Orioles owner's latest comments should quell thoughts of wild spending spree

David Rubenstein and co. have endeared themselves to fans, but a big spending increase may not be in the cards.
Arizona Diamondbacks v Baltimore Orioles
Arizona Diamondbacks v Baltimore Orioles / Greg Fiume/GettyImages

By and large, the Angelos family selling the Baltimore Orioles to the ownership group led by David Rubenstein was met with cheers from Orioles fans far and wide. There were certainly some good times under Peter Angelos' stewardship, but there is no denying that a lot of aspects about the Orioles declined once John Angelos became the family's point man, especially when it came to the team's payroll.

So far, Rubenstein has basically been able to do no wrong since the sale was completed. He has made a concerted effort to endear himself to Orioles fans and has verbally committed to investing in the organization and the Baltimore community. All of these things are a great start.

However, Rubenstein recently did a Q&A at the Economic Club of Washington and while he certainly said a lot of positive things regarding the direction of the club, he also made a couple comments that could indicate that Orioles fans shouldn't expect Rubenstein to be a big spender (or, at least, not someone who overwhelms the competition).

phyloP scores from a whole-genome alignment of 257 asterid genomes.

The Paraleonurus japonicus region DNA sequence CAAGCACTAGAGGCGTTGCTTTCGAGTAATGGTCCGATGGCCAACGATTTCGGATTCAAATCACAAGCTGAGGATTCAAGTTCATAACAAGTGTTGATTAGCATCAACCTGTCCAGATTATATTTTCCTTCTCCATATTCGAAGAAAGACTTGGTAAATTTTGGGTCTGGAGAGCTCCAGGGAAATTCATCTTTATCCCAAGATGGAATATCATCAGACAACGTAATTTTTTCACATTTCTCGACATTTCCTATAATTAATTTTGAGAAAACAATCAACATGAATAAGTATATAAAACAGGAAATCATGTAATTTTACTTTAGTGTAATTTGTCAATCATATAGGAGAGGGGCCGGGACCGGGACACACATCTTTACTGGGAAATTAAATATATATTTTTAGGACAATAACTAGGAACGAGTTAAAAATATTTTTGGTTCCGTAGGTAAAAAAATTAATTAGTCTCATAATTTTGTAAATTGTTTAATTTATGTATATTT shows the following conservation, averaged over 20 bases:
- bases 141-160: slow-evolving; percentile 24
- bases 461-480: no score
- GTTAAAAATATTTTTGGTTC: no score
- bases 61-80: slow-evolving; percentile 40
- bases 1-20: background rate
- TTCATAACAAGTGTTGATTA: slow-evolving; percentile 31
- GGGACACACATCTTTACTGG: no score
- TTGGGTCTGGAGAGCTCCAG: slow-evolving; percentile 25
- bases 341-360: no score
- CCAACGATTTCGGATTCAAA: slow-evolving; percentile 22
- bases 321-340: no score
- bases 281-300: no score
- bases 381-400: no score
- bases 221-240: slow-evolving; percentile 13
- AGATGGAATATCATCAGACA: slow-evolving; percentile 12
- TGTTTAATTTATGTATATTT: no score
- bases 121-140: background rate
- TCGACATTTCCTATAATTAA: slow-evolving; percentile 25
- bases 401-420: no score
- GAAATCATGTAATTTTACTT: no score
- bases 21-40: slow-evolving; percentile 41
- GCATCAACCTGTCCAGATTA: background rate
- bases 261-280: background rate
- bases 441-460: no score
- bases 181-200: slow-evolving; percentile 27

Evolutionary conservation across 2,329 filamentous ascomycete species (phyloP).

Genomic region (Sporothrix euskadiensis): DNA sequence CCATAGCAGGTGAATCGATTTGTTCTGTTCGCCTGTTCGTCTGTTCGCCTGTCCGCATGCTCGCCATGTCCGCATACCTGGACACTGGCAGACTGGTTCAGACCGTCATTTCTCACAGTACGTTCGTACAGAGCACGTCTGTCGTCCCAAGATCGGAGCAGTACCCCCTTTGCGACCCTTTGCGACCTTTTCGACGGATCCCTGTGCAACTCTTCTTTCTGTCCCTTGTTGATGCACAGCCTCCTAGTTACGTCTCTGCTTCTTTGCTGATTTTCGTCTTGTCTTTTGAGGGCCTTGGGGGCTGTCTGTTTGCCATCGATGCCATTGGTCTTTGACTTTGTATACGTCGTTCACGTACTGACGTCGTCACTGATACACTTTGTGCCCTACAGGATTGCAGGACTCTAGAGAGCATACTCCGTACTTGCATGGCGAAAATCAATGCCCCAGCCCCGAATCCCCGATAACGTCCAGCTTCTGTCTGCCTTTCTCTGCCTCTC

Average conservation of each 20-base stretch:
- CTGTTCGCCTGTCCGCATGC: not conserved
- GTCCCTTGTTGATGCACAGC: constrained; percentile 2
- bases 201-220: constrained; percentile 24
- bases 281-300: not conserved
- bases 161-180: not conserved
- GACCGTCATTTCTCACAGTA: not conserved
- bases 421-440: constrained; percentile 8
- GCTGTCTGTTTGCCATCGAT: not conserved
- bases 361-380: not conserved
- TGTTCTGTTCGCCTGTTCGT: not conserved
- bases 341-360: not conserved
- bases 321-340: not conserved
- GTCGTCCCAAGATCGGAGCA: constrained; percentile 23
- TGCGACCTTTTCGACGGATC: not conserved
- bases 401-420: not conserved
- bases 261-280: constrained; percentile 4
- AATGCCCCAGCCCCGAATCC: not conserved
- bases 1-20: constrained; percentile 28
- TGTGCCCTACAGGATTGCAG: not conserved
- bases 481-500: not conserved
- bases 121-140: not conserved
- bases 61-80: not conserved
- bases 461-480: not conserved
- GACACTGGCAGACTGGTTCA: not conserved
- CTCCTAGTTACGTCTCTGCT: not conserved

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Rubenstein covered a wide range of topics in the Q&A and he certainly indicated that he fully intends to support the Orioles in their efforts to put a winning team on the field. However, he did give a quote that raised a few eyebrows when he said, "It’s not easy to figure out how much money you put in. As all of you know, does money buy you happiness? Not necessarily. It doesn’t necessarily buy you success. The same is true in baseball. Money doesn’t always mean you’re going to have the best team, the best players, the best morale."

For some of the more pessimistic Orioles fans out there, this could be a red flag that Baltimore just has another cheap owner with improved personal PR. However, the truth is probably much less insidious and a lot more nuanced than that.

Given the context of all of Rubenstein's comments, it is more likely that he is still figuring out how the game and business of baseball fully work in tandem, parsing which investments are worthwhile and which are not. By all accounts, Rubenstein's discussions with his front office have all gone great, and he is going to defer to them a lot when it comes to making the right baseball moves. It is honestly refreshing for an owner to take a thoughtful approach to owning a baseball team, but also having the cash to back it up if a move needs to get made.

Still, many Orioles fans are not going to be convinced until they actually see a change. The first opportunity to see Baltimore make a big move under Rubenstein is this year's trade deadline, where the Orioles are predicted to be active. If the Orioles make a big deadline splash, absorb someone else's bloated salary, extend one of their young stars or add a big free agent after the year, Rubenstein will have a lot more believers. If not, doubts about how much more Baltimore's new owners plan to invest in the team are going to get louder and louder.

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